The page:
A Bloody Solution to the Southern Problem
The war waged from 1861-1865 was precipitated in no small part by the Abolitionists who had for thirty years fanned the flames of hatred against the South. When the fighting broke out in April1861, they all rejoiced, some at finally being rid of the South and others at the opportunity of destroying her. One of their own, Julia Ward Howe, while in Washington during the early days of the war, penned the lyrics to what became the Unitarian-Abolitionist anthem–”The Battle Hymn of the Republic.” Her words hailed the advent of a holy war against an evil South and equated the crucifixion of Christ with the present crusade against slavery. The South Carolina Presbyterian divine, Rev. James Henley Thornwell, well understood the nature of the “irrepressible conflict” waged against his homeland. He wrote: “The parties in this conflict are not merely Abolitionists and slaveholders, they are Atheists, Socialists, Communists, Red Republicans, Jacobins on the one side and the friends of order and regulated freedom on the other. In one word, the world is the battleground, Christianity and Atheism the combatants, and the progress of humanity the stake.”
Four years of Jacobin-inspired warfare devastated the South. In addition to some 450,000 Confederate soldiers killed and wounded, the region’s civilian population suffered horrendously, especially during the final campaigns of the conflict. The last months of the Confederacy were filled with arson, robbery, rape, and murder, crimes perpetrated more often than not with the approval of Union military officers and civilian officials. Much of the destruction was pure vandalism directed against defenseless women and children and represented a deliberate policy to strike terror in the hearts of the Southern people. What General William T. Sherman called the “holiest fight ever fought on God’s earth” made little distinction between black and white. A reporter for the New York Herald, who witnessed the sack of Columbia, South Carolina, in 1865, noted that “Negro women were for the most part victims of the [Union] soldiers’ lust. A number of them were woefully mistreated and ravished.”
In the wake of this carnage, Northern business interests began a systematic and wholesale economic plundering of the South that would continue through Reconstruction. Oppressive taxes were levied on cotton, and in just three years (1865-68) over $70 million was expropriated from the Southern economy. As late as 1880 the value of Southern agricultural lands was only two-thirds of what it had been in 1860. Gross farm income did not rise above 1859 levels until the early 1880s, though the South’s population rose nearly fifty-percent during that period. In the decades following the war, the South became an economic colony at the mercy of Northeastern plutocrats who exacted enormous sums of capital through usurious interest rates, stole lands and resources through tax foreclosures, and rigged local elections at the point of a bayonet. Famine and pestilence stalked the land, and it was common to see homeless widows and orphans begging bread from door to door and once-proud veterans reduced to destitution. Indeed, abolitionist Wendell Phillips summed up the situation well when he remarked after the war: “This [the North’s victory] is the new dispensation. This is the New Testament. 1860 is the blank leaf between the old and the new. . . . We have conquered not the geographical but the ideal South . . . and we have a right to trample it under the heel of our boots. This is the meaning of the war.” So it was.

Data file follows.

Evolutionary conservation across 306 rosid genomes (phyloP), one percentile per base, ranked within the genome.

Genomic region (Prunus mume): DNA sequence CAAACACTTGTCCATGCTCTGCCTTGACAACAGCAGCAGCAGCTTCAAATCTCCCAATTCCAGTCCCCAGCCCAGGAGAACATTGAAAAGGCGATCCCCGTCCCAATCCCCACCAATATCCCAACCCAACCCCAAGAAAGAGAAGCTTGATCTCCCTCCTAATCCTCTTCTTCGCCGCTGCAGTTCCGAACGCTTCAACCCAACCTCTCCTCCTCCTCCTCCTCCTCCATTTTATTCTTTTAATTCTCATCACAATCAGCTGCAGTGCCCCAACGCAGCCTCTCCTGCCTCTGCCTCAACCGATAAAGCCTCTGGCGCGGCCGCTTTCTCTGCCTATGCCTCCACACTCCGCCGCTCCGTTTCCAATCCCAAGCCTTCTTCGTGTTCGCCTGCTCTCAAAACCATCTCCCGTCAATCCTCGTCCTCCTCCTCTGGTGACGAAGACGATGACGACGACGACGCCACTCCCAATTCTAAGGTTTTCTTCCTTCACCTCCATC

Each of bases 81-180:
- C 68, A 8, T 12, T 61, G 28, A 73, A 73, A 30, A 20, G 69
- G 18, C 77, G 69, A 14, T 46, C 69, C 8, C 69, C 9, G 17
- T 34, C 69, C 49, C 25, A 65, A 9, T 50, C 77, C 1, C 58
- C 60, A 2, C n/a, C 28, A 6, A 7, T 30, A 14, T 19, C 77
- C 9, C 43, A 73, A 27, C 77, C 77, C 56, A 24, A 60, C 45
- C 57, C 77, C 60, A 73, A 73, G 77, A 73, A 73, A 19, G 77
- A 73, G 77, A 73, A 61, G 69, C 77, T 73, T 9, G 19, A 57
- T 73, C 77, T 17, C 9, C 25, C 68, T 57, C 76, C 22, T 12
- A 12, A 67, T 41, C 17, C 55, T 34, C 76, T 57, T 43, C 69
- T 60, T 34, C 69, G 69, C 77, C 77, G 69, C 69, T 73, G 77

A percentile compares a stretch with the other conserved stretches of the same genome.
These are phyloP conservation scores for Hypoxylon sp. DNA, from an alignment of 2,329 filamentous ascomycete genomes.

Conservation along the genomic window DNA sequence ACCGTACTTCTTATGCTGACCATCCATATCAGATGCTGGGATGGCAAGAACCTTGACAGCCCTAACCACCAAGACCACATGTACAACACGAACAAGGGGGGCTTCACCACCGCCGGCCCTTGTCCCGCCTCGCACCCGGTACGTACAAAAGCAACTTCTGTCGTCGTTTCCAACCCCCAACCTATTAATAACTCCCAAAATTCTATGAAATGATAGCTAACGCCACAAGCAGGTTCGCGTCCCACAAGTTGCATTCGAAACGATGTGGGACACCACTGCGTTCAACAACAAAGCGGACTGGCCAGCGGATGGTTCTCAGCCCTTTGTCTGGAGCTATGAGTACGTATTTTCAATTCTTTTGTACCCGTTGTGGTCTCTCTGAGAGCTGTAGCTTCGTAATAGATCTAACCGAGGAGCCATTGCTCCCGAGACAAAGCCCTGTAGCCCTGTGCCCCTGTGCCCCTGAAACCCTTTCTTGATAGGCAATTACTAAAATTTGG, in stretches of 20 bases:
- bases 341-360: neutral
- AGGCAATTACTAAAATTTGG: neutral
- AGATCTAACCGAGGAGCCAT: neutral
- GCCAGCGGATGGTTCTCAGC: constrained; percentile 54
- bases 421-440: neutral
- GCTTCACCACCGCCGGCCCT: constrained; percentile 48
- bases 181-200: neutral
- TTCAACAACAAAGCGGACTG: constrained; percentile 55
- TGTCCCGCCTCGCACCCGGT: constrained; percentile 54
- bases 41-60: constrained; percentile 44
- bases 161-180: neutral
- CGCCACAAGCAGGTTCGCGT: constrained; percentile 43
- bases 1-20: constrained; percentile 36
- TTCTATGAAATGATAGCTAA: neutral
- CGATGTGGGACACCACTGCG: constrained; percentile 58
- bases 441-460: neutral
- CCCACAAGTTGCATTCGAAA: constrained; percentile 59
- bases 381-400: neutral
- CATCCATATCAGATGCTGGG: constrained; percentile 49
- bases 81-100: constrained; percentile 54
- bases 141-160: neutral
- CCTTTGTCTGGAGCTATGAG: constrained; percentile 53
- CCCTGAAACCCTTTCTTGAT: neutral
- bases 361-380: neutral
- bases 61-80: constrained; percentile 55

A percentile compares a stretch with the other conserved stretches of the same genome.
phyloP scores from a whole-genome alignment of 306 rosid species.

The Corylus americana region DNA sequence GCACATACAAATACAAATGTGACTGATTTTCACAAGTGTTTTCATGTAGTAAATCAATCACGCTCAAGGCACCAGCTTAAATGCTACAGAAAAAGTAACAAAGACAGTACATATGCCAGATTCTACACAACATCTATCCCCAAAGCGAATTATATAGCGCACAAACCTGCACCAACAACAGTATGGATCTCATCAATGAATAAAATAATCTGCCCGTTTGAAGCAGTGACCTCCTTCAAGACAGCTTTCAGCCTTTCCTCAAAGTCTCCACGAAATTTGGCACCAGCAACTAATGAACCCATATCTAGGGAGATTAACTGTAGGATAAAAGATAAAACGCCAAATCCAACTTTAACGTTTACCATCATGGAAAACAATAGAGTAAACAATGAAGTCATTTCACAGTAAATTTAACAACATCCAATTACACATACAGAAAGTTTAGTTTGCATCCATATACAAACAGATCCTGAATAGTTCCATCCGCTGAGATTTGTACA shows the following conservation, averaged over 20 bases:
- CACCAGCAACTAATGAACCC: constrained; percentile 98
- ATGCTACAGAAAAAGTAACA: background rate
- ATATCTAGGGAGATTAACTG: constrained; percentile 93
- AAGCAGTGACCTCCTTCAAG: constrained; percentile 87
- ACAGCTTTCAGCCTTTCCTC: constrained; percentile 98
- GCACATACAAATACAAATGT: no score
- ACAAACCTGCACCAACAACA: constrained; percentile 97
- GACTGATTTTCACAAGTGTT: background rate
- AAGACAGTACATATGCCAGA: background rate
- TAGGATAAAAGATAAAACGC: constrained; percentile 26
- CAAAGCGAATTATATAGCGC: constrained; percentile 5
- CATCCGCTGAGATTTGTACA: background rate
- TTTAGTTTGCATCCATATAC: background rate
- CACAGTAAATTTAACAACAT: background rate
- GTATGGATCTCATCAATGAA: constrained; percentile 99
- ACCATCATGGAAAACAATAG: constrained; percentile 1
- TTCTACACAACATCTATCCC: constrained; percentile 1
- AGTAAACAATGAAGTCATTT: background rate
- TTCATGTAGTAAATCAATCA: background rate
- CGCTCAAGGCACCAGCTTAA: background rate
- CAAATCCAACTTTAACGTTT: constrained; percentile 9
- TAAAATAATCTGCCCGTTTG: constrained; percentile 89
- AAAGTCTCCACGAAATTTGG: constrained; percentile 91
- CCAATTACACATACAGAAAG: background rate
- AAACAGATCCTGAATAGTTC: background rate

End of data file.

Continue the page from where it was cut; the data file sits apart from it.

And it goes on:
The South’s defeat in 1865, as Thornwell predicted, cleared the way for the triumph of a Jacobin/Marxist worldview in a consolidated American Empire. Wasted by war and military occupation and swindled by crooked Carpetbag and Scalawag “entrepreneurs,” the Southern people could do nothing to halt the centralizers’ juggernaut.
You can read the whole thing here